Local indigenous people on Sept. 16 toppled the statue of the conquistador Sebastián de Belalcázar in Popayán, capital of Colombia’s southwestern Cauca department. The statue came down 84 years after local authorities had erected it atop of Morro de Tulcán, a hill that had been a sacred site for the Misak indigenous people. The Movement of Indigenous Authorities of the Southwest (MAIS) issued a statement saying the move to overturn the monument was taken following a decision by traditional elders of the Misak community. The monument to Belalcázar, who founded Popayán in 1537, had long been viewed as an insult to the native population of Cauca, Colombia’s most heavily indigenous region. Maria Violet Medina, a leader from the local Nasa indigenous people, said: “The conquistadors brought disease, both physical and spiritual, to indigenous people. It was a genocide. That history isn’t told. The statue of Belalcázar represents pain, revictimization, and causes resentment.”
Although police stood by as the protestors took down the statue, Popayán Mayor Juan Carlos Lopez called the incident an act of violence and vowed to restore the monument.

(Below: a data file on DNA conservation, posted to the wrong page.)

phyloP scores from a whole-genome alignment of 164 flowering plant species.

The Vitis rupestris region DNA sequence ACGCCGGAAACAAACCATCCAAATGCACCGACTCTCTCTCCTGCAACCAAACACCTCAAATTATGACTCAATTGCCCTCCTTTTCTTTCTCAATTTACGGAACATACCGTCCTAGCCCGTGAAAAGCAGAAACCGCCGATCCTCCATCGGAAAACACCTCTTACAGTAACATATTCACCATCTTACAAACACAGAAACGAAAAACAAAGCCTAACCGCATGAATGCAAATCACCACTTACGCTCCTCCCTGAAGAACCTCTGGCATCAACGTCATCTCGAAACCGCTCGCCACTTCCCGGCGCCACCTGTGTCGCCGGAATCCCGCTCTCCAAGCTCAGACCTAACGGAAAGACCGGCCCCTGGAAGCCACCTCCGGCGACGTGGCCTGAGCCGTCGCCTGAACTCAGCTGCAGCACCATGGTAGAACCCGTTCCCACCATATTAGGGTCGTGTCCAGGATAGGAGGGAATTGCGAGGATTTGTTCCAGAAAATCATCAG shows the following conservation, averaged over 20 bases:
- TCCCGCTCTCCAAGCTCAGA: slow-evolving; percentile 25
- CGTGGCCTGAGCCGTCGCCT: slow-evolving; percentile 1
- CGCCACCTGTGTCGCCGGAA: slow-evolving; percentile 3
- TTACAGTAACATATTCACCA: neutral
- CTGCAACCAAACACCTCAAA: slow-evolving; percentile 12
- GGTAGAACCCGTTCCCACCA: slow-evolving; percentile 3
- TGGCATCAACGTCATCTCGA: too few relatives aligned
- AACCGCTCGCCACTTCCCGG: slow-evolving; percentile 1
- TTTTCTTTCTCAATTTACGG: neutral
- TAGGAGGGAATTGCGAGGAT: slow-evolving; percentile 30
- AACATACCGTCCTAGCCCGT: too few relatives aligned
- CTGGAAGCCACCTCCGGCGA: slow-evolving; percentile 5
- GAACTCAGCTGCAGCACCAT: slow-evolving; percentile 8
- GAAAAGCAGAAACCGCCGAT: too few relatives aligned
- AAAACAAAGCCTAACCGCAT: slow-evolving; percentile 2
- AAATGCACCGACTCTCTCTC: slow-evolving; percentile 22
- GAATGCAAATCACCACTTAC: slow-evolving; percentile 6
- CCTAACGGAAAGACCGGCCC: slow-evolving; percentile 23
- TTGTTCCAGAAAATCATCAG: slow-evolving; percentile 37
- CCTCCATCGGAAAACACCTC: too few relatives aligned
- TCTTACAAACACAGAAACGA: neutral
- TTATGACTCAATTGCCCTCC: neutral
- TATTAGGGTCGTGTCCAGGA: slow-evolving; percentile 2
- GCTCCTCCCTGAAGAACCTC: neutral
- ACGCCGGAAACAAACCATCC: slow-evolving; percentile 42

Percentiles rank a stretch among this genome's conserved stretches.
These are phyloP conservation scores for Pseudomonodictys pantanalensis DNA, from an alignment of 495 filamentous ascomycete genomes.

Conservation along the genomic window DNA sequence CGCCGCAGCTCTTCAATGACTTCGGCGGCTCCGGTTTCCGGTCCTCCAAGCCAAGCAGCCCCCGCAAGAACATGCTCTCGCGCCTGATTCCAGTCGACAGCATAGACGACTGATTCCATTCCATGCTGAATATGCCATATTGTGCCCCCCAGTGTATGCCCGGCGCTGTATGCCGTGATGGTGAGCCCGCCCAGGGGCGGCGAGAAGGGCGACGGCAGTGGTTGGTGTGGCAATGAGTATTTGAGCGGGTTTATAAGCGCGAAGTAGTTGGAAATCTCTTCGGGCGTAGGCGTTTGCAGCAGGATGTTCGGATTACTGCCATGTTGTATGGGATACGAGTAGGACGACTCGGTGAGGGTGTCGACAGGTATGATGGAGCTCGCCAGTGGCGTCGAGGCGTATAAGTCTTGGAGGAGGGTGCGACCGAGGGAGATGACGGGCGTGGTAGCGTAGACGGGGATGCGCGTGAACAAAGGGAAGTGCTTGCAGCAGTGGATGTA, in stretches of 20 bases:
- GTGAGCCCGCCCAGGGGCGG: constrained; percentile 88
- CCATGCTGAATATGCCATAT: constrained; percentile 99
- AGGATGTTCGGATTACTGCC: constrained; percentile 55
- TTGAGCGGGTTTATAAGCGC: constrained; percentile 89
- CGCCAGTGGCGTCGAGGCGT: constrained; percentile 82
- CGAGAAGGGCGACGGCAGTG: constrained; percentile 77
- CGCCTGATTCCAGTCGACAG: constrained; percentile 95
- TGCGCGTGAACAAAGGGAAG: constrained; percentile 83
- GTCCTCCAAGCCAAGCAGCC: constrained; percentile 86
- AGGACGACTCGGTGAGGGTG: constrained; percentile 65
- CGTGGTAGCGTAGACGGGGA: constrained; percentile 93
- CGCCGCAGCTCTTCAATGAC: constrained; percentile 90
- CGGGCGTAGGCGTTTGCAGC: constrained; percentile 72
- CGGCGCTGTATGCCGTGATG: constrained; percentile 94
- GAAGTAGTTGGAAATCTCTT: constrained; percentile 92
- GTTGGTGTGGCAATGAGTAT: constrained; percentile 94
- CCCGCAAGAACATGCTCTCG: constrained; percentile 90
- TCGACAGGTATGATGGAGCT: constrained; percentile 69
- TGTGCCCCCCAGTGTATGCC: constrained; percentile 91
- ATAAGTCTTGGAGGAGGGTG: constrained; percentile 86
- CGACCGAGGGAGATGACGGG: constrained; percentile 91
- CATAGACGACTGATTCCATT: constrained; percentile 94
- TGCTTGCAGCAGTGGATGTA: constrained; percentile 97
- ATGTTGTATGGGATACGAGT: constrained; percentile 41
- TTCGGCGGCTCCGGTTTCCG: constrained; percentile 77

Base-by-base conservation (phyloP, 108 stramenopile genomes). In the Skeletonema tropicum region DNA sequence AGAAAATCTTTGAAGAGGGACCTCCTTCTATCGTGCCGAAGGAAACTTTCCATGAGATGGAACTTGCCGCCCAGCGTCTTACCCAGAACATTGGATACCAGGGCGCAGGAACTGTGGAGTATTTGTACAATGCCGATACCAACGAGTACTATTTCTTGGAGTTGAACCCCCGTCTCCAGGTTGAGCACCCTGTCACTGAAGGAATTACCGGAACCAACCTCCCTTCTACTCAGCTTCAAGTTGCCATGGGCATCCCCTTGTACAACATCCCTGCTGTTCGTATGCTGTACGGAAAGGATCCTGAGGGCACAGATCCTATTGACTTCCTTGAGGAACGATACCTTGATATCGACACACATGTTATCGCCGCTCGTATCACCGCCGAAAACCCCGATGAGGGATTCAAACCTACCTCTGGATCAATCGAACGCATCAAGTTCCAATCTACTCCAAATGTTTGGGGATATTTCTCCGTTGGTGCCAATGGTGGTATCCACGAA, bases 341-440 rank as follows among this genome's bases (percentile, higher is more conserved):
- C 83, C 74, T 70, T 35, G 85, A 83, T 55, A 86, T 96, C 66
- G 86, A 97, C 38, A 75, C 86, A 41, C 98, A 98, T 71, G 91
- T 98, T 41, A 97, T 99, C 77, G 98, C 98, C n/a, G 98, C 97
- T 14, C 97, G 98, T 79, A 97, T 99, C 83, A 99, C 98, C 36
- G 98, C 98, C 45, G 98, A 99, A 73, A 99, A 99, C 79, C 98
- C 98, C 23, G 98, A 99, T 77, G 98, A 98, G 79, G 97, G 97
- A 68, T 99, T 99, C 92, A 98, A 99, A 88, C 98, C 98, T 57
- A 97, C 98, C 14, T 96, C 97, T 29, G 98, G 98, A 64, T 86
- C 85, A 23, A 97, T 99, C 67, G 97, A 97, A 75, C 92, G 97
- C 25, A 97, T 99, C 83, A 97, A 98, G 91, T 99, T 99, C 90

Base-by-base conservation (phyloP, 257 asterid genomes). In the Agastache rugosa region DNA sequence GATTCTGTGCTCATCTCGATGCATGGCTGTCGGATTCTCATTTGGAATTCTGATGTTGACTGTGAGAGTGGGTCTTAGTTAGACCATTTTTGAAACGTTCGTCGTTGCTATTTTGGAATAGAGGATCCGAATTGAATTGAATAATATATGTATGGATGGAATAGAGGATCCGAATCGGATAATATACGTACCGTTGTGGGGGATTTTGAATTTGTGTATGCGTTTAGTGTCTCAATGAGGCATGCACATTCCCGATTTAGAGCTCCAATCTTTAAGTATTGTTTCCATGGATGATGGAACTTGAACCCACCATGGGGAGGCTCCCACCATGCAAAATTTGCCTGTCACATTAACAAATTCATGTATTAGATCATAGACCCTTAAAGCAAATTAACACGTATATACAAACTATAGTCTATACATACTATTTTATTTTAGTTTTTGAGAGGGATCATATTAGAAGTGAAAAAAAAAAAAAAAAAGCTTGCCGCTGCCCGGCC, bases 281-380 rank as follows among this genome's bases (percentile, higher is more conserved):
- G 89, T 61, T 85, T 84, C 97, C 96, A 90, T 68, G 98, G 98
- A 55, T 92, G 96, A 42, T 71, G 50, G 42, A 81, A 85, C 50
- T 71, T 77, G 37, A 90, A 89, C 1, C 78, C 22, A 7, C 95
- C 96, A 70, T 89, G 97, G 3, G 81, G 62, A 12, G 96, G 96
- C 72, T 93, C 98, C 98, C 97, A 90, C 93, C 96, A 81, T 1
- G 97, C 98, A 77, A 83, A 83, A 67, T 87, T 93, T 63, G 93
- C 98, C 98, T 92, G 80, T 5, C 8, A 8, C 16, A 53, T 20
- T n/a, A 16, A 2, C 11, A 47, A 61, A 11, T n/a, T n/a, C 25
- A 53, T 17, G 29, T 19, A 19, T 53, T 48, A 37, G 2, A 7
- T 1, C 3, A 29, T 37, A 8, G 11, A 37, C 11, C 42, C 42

Many Colombians across the country have celebrated the toppling of the statue, calling the act of protest “historic.” Tweeted left-opposition senator Gustavo Petro, “The monuments to the conquistadors and slaveholders are an insult to the people of Colombia, its indigenous and its Black ethnicity.”
Supporters of right-wing President Iván Duque, however, are appalled. His culture minister, Carmen Vázquez, also condemned the incident as a “violent act” and defended such monuments as a part of Colombia’s cultural heritage.
Misak leaders issued a statement Sept. 25 reporting an increase in threats and harassment from National Police troops since the statue was brought down. (El Tiempo, Bogotá, Sept. 25; La Razón, Montería, Sept. 19; Colombia Reports, Thomson Reuters Foundation, Semana, Bogotá, Sept. 17)
Photo via Colombia Reports